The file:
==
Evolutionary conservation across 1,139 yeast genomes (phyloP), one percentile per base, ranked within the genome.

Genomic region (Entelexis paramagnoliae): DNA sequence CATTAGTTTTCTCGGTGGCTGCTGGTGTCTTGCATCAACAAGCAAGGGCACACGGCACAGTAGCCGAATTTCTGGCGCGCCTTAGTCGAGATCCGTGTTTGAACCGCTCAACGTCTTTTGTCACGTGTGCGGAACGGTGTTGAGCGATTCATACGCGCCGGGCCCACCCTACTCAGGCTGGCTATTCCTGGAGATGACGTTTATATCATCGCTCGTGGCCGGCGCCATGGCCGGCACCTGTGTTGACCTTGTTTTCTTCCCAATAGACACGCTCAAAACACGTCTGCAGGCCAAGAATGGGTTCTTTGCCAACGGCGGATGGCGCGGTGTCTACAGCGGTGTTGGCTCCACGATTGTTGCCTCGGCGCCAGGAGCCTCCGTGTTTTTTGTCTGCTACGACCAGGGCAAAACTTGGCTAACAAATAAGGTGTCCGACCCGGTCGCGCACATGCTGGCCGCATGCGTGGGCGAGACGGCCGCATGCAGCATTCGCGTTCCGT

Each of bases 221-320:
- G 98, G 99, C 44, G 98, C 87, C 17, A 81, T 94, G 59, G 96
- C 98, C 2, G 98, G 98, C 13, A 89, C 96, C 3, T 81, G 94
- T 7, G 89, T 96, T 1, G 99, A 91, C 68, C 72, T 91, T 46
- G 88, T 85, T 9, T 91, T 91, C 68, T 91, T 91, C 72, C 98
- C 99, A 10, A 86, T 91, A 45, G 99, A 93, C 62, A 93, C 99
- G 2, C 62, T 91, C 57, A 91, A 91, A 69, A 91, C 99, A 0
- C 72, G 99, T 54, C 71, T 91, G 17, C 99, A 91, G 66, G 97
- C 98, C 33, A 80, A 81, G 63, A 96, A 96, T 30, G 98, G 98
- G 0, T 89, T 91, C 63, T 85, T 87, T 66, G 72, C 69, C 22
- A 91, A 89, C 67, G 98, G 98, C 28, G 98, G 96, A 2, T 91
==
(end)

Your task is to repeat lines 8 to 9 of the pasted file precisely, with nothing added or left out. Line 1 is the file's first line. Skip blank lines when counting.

- C 99, A 10, A 86, T 91, A 45, G 99, A 93, C 62, A 93, C 99
- G 2, C 62, T 91, C 57, A 91, A 91, A 69, A 91, C 99, A 0